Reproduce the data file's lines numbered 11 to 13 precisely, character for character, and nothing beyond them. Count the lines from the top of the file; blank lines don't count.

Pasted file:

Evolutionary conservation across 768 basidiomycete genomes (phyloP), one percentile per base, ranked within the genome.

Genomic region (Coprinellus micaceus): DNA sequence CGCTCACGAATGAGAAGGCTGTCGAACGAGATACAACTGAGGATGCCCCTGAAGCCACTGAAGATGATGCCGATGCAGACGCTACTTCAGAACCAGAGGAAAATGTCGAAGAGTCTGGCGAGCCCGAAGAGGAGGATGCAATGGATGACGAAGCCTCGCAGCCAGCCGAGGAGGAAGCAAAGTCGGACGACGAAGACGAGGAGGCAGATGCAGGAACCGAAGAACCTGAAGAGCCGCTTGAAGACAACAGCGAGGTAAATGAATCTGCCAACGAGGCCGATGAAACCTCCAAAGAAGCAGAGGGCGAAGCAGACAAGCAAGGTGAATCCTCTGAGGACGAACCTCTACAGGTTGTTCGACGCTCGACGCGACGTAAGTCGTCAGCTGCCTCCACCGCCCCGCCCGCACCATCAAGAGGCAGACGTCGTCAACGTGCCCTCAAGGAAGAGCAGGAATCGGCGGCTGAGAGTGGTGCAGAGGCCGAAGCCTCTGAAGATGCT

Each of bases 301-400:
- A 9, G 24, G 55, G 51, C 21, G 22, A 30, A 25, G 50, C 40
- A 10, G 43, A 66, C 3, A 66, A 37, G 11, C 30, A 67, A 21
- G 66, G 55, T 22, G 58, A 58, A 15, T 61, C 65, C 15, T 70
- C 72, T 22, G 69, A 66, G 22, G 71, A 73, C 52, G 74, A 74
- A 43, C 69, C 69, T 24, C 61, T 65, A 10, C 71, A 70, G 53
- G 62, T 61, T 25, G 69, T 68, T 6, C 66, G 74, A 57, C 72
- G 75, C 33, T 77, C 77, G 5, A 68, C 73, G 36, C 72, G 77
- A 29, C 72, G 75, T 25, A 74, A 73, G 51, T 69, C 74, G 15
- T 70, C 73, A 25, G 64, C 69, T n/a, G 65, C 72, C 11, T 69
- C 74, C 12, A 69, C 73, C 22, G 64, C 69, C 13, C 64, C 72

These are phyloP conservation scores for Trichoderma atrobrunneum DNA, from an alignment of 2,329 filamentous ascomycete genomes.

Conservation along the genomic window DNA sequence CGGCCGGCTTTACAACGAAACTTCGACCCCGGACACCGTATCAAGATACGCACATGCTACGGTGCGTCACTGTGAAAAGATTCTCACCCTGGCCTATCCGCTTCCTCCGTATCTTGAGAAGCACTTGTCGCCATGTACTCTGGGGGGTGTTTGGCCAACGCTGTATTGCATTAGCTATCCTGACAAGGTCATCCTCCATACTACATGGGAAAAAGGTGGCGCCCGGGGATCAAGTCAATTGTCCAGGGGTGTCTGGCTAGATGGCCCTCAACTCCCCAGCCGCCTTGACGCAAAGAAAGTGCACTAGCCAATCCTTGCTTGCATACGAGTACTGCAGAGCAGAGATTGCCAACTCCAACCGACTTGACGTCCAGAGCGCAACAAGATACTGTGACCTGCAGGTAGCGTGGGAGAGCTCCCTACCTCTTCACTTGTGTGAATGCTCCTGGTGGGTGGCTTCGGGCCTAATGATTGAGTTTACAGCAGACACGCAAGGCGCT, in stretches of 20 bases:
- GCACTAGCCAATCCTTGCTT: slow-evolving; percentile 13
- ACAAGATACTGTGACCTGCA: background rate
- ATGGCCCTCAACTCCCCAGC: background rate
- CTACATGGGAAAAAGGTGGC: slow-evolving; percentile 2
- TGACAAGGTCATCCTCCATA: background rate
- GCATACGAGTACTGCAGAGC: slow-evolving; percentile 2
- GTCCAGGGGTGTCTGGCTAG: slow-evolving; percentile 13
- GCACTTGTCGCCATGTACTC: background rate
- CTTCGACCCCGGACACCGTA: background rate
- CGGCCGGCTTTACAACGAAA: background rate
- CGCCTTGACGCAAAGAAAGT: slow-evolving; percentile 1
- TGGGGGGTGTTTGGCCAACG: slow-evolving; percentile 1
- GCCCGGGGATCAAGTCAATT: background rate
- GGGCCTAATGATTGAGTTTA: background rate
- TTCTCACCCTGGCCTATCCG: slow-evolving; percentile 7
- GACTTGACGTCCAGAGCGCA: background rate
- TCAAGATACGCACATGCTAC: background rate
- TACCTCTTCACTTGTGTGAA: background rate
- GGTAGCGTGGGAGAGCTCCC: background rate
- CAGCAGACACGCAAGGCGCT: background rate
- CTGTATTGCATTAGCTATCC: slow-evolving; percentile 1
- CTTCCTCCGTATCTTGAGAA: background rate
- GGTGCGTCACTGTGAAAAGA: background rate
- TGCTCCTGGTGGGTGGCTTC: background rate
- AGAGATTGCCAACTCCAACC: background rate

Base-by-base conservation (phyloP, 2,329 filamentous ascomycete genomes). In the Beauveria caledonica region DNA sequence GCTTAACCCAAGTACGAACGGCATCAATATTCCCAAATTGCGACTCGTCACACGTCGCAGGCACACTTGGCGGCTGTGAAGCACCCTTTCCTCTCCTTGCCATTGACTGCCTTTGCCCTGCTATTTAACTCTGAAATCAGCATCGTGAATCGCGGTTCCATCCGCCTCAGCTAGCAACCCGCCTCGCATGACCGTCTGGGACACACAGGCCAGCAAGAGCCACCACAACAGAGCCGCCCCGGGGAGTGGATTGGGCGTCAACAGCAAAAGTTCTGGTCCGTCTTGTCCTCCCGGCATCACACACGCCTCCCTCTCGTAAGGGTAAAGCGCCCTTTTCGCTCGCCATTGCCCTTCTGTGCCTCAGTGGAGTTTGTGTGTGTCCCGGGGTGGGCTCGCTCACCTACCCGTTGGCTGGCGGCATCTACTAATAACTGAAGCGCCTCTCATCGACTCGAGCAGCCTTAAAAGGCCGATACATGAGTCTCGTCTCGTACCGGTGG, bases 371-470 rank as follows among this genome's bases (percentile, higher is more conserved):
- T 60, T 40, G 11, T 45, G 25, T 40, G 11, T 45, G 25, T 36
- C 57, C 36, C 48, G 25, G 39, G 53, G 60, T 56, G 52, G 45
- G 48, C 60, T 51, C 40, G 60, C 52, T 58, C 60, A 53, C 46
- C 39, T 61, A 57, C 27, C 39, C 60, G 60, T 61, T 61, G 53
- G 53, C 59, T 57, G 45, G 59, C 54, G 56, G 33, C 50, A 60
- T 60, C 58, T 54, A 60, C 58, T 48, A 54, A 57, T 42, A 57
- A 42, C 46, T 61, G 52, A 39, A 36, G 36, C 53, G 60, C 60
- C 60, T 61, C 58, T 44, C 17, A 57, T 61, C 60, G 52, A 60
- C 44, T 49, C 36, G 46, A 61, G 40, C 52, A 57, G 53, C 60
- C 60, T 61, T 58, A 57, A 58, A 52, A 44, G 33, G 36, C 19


- A 29, C 72, G 75, T 25, A 74, A 73, G 51, T 69, C 74, G 15
- T 70, C 73, A 25, G 64, C 69, T n/a, G 65, C 72, C 11, T 69
- C 74, C 12, A 69, C 73, C 22, G 64, C 69, C 13, C 64, C 72